Feb 3rd: Time Travel & Peek-A-Boo Asteroid

By on February 3, 2019 in
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Podcaster: Dr. Al Grauer

Podcaster: Dr. Al Grauer
travelers-in-the-nightTitle:
Travelers in the Night Digest: Eps.467 & 468:Time Travel & Peek-A-Boo Asteroid

Organization: Travelers in The Night

Link : Travelers in the Night ; @Nmcanopus

Organization: Travelers in The Night

Link : Travelers in the Night ; @Nmcanopus

Description: Today’s 2 topics:

  • Experiencing time travel by looking at the space
  • Hannes (Ha-ness) Groeller and Richard Kowalski discovered asteroid 2018 KJ1 in constellation of Ursa Major

Bio: Dr. Al Grauer is currently an observing member of the Catalina Sky Survey Team at the University of Arizona.  This group has discovered nearly half of the Earth approaching objects known to exist. He received a PhD in Physics in 1971 and has been an observational Astronomer for 43 years. He retired as a University Professor after 39 years of interacting with students. He has conducted research projects using telescopes in Arizona, Chile, Australia, Hawaii, Louisiana, and Georgia with funding from NSF and NASA.

He is noted as Co-discoverer of comet P/2010 TO20 Linear-Grauer, Discoverer of comet C/2009 U5 Grauer and has asteroid 18871 Grauer named for him.

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Transcript:

4657- Time Travel
Looking out into space takes you back in time. To experience time travel go to a natural night sky location like the Cosmic Campground International Dark Sky Sanctuary or another location on the darksky.org website. When you view the Moon you are looking back in time one and a quarter seconds since that is the time that it took for light to travel from the Moon to your eye. When Mars is at it’s closest on July 31,2018 it will appear to you as it was 3 min and 13 seconds earlier. The blue white bright star Vega in the summer triangle appears this year as it was 1993. The beautiful cluster of stars called the Pleiades will appear to you as it was in 1574 AD while viewing the red supergiant Betelguese in the constellation of Orion will take you back to 1375 AD when the light entering your eye left there. The farthest that you can go back in time without a telescope will be when you view the great Galaxy in Andromeda, or M31, some two and a half million light years away. If you want to delve further into the past you can use a pair of binoculars.  To embark on your time travel adventure, visit the International Dark Sky Association’s website, darksky.org, click on find a dark sky place and invite a friend to go with you. Bring a red filtered flashlight, star maps, binoculars, warm clothes, a lawn chair, snacks, and sit back and experience the wonders of the time travel with your very own eyes.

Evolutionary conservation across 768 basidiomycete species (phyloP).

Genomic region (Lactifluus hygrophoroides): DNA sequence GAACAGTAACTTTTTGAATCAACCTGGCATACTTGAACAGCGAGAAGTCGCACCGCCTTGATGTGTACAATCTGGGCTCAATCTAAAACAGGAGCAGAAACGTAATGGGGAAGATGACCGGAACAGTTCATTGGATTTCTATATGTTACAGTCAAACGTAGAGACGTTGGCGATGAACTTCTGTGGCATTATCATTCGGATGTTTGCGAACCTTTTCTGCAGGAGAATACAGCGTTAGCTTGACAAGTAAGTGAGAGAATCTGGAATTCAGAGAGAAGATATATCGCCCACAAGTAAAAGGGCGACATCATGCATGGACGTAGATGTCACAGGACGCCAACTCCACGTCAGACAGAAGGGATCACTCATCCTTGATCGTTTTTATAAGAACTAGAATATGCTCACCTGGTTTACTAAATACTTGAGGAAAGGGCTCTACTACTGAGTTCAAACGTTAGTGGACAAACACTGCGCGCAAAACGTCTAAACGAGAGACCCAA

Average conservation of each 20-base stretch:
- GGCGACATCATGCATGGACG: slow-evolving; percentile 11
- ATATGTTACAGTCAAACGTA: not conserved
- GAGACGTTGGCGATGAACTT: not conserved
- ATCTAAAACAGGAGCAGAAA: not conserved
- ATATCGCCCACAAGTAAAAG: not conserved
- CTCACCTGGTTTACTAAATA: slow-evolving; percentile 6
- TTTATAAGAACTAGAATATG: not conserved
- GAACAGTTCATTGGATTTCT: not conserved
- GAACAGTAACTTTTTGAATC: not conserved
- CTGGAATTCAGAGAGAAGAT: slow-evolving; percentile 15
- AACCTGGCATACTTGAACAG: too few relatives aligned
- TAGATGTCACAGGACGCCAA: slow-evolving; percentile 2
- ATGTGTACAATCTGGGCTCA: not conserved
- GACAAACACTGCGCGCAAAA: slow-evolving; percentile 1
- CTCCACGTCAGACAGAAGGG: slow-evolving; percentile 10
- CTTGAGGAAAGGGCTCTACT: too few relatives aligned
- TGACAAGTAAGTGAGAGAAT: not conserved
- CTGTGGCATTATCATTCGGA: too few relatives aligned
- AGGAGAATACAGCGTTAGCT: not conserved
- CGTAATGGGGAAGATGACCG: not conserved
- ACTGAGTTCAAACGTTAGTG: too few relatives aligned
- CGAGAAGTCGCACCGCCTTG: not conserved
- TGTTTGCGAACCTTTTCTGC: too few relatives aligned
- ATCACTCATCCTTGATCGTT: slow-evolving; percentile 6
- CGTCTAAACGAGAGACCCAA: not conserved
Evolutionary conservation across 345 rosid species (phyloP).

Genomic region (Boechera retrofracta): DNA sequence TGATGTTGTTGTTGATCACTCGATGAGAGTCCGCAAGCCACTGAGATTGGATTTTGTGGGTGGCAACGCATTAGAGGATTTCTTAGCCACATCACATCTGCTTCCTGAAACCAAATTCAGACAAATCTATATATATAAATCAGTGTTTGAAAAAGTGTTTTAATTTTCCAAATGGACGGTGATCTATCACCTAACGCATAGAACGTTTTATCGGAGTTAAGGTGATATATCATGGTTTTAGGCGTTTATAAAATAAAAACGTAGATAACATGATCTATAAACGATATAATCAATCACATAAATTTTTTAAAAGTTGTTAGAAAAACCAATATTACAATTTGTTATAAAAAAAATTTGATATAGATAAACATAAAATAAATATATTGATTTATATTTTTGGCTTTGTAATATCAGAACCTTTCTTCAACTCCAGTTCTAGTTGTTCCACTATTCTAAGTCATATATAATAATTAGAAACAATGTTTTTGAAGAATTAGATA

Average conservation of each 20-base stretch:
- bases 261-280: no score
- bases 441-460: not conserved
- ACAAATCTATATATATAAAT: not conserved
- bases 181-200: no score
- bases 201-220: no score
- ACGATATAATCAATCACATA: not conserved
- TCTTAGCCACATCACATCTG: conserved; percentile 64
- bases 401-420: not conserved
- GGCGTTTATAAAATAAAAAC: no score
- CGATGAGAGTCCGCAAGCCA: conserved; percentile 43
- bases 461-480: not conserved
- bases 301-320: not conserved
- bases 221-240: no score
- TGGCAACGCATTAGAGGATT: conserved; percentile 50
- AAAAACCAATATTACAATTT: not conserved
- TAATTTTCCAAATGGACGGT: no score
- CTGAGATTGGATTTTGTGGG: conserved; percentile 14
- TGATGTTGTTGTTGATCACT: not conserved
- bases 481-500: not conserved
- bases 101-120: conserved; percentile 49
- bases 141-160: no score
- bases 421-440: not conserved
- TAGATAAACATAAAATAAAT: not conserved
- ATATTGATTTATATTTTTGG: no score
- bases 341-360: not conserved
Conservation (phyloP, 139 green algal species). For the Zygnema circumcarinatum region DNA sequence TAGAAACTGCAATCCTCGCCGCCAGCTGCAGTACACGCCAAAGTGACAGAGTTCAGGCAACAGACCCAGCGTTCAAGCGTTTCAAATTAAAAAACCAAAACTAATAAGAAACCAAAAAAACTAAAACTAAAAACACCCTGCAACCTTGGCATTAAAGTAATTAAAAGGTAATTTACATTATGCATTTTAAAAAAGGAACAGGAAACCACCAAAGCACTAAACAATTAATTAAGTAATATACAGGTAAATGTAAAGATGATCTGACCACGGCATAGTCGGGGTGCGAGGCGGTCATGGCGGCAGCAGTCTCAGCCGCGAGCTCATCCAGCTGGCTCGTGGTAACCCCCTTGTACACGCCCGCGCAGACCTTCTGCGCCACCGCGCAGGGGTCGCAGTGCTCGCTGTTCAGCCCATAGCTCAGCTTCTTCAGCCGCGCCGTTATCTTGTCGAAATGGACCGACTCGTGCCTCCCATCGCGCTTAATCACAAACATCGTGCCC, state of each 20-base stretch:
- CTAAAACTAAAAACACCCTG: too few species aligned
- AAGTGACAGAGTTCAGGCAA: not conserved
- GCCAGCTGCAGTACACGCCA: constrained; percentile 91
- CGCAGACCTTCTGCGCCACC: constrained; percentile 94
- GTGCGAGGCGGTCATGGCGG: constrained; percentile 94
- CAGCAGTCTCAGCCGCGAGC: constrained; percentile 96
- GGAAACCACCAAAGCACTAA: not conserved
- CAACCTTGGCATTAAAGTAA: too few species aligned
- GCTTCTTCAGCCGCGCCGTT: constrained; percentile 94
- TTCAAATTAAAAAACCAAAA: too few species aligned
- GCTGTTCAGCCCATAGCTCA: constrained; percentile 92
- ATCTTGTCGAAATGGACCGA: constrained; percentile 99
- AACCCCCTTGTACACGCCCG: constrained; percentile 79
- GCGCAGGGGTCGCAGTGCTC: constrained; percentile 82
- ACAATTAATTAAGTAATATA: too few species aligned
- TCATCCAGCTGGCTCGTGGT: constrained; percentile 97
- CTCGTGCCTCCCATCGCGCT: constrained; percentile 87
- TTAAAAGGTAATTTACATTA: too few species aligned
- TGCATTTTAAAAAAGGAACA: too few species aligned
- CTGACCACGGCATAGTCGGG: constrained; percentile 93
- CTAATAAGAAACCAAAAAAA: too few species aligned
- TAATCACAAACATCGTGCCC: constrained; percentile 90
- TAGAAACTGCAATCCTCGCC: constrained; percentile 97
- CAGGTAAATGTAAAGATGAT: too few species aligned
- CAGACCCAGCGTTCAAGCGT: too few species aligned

468-Peek-A-Boo Asteroid
My Catalina Sky Survey teammates Hannes (Ha-ness) Groeller and Richard Kowalski were observing in the constellation of Ursa Major when they discovered an unknown object streaking through the night sky.  Strangely a few hours later our computers were unable to find it on follow up images. The plot thickened when Dr. Bill Ryan used the Magdalena Ridge Observatory’s very large 2.3 m telescope in New Mexico to discover that Hanness and Richard’s object is real but that had faded by more than two and a half times compared what it was on their discovery images.   When Hannes and Richard reviewed their followup images they discovered that this peek a boo object is indeed real but so much fainter that our computer programs had failed to identify it.     Additional observations from telescopes in Arizona, New Mexico and Germany showed it to change in brightness over a period of hours or less and allowed scientists at the Minor Planet Center to calculate it’s orbit around the Sun and give it the name 2018 KJ1. Unfortunately clouds moved in and the peek a boo asteroid became invisible as headed towards the Sun’s direction in the sky. Frustrated astronomers will just have to wait for another opportunity to determine if the peek a boo asteroid,is a strange, rare, rapidly rotating elongated object, or maybe one with hemispheres with greatly differing reflectivity like Saturn’s moon Iapetus, or perhaps even a very close binary asteroid.  

For Travelers in the Night this is Dr. Al Grauer.

End of podcast:

365 Days of Astronomy
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The 365 Days of Astronomy Podcast is produced by Planetary Science Institute. Audio post-production by Richard Drumm. Bandwidth donated by libsyn.com and wizzard media. You may reproduce and distribute this audio for non-commercial purposes. Please consider supporting the podcast with a few dollars (or Euros!). Visit us on the web at 365DaysOfAstronomy.org or email us at info@365DaysOfAstronomy.org. This year we will celebrates the Year of Everyday Astronomers as we embrace Amateur Astronomer contributions and the importance of citizen science. Join us and share your story. Until tomorrow! Goodbye!

About Al Grauer

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